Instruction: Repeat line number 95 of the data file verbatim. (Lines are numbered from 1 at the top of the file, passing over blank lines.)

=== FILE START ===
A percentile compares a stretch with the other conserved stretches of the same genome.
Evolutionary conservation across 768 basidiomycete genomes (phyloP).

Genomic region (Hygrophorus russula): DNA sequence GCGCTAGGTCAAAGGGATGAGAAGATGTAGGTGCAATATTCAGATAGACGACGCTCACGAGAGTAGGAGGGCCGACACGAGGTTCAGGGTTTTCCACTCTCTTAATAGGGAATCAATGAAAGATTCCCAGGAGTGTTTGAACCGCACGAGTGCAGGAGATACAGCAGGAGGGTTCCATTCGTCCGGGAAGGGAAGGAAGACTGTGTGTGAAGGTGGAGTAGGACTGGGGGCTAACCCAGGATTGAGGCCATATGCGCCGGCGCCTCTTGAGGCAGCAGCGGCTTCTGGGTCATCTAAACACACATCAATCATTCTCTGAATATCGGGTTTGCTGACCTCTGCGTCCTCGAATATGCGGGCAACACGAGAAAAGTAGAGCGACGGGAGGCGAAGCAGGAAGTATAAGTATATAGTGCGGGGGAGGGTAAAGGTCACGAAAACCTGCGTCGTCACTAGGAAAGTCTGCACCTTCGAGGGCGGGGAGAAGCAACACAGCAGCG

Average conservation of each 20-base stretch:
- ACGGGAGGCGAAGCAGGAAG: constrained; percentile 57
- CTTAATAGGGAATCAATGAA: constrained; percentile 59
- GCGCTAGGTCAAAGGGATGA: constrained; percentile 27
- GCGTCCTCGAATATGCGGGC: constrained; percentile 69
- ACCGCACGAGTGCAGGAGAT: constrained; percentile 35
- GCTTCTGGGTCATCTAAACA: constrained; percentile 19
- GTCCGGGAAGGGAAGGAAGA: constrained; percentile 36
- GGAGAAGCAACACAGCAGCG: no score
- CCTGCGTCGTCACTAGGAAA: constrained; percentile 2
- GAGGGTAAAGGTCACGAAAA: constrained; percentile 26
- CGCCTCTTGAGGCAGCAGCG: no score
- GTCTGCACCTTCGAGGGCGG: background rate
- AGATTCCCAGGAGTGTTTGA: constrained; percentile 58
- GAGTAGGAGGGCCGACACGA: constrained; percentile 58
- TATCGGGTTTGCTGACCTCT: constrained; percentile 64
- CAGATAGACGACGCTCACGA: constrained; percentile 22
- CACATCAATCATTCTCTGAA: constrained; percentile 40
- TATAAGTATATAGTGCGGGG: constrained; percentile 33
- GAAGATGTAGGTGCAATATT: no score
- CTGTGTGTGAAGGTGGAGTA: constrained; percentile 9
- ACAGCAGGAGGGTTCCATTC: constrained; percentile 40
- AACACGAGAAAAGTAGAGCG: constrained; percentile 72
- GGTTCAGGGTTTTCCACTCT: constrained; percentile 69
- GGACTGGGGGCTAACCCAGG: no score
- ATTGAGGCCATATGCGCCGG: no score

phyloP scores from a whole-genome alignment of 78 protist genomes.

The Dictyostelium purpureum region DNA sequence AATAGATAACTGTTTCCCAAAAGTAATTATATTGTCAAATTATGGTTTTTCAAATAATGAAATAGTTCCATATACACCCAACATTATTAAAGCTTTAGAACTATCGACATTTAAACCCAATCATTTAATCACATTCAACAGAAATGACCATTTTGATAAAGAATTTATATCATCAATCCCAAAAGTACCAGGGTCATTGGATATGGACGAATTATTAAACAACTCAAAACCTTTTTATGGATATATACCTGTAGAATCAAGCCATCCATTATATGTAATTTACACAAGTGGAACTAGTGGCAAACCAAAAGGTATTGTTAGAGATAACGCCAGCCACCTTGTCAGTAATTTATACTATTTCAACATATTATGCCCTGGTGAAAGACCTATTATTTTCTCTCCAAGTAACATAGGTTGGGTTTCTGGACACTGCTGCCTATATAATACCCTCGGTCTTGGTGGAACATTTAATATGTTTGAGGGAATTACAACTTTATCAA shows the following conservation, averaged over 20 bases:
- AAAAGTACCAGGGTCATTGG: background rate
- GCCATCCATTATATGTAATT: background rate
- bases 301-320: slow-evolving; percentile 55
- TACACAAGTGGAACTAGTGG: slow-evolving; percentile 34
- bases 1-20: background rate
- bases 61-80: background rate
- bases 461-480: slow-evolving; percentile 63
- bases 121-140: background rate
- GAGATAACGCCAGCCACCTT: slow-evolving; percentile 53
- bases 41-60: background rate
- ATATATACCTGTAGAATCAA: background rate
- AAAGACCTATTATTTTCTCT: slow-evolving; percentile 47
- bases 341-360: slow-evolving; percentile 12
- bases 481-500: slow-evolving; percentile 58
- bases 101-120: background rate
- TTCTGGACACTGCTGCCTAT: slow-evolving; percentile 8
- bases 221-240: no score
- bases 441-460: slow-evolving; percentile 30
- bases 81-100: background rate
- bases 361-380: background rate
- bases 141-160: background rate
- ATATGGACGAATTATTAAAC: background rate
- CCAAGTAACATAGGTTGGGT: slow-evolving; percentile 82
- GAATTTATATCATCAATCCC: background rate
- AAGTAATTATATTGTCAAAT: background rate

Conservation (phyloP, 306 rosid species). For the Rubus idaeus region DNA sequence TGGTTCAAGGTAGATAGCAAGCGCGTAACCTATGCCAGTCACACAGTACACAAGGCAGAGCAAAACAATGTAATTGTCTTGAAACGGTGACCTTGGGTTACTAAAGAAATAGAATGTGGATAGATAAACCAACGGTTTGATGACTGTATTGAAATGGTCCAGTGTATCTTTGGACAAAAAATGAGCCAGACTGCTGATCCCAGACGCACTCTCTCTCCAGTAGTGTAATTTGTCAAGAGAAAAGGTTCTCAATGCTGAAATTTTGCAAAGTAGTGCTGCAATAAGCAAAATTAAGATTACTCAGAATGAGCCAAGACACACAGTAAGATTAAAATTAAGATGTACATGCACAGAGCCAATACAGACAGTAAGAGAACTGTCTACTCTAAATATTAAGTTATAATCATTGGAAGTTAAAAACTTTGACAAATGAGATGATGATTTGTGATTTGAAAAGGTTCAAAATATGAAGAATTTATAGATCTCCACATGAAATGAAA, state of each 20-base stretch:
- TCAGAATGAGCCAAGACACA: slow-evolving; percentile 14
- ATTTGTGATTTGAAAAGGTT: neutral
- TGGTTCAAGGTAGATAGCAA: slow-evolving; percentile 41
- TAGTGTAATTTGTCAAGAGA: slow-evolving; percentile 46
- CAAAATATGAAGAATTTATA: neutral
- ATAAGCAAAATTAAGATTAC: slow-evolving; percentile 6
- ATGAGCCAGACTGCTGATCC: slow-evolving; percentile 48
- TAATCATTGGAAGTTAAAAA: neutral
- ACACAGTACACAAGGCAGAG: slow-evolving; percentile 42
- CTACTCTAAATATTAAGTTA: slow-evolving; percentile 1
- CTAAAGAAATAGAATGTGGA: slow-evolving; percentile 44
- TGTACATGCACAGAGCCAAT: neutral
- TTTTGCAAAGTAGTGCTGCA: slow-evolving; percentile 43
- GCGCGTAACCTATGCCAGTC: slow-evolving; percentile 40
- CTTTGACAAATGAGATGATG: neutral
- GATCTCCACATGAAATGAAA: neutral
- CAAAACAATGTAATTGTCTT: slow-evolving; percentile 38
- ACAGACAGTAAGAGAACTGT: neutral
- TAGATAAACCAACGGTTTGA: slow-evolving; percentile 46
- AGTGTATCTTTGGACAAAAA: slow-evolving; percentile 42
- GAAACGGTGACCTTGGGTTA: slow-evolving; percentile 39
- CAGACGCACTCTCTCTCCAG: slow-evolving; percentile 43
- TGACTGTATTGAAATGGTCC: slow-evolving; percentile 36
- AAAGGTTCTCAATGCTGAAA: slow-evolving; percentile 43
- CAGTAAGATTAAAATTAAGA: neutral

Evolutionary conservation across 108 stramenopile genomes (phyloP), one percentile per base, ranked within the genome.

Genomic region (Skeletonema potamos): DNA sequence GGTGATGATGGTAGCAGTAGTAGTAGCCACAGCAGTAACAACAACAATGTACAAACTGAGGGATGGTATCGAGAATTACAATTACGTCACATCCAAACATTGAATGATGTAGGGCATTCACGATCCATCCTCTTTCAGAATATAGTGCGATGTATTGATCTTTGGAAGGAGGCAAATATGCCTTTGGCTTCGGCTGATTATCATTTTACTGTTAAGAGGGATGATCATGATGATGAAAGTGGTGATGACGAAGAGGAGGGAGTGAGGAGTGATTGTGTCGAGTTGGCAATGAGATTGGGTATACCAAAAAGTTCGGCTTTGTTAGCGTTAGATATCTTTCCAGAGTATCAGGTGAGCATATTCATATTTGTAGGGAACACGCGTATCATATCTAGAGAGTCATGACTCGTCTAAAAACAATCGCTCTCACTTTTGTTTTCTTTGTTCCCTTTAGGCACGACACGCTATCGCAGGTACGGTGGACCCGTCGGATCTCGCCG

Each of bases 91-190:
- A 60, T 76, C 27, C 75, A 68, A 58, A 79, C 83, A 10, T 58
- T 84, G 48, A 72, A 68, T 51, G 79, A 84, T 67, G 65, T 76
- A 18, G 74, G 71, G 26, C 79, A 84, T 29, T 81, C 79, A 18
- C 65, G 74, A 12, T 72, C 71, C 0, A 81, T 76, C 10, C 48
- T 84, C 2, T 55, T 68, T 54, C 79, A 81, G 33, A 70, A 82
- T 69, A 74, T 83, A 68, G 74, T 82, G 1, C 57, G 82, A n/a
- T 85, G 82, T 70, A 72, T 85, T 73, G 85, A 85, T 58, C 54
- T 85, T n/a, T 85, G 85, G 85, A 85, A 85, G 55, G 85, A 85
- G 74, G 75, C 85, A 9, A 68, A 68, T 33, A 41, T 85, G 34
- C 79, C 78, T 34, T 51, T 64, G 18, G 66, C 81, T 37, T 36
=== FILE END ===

- C 79, C 78, T 34, T 51, T 64, G 18, G 66, C 81, T 37, T 36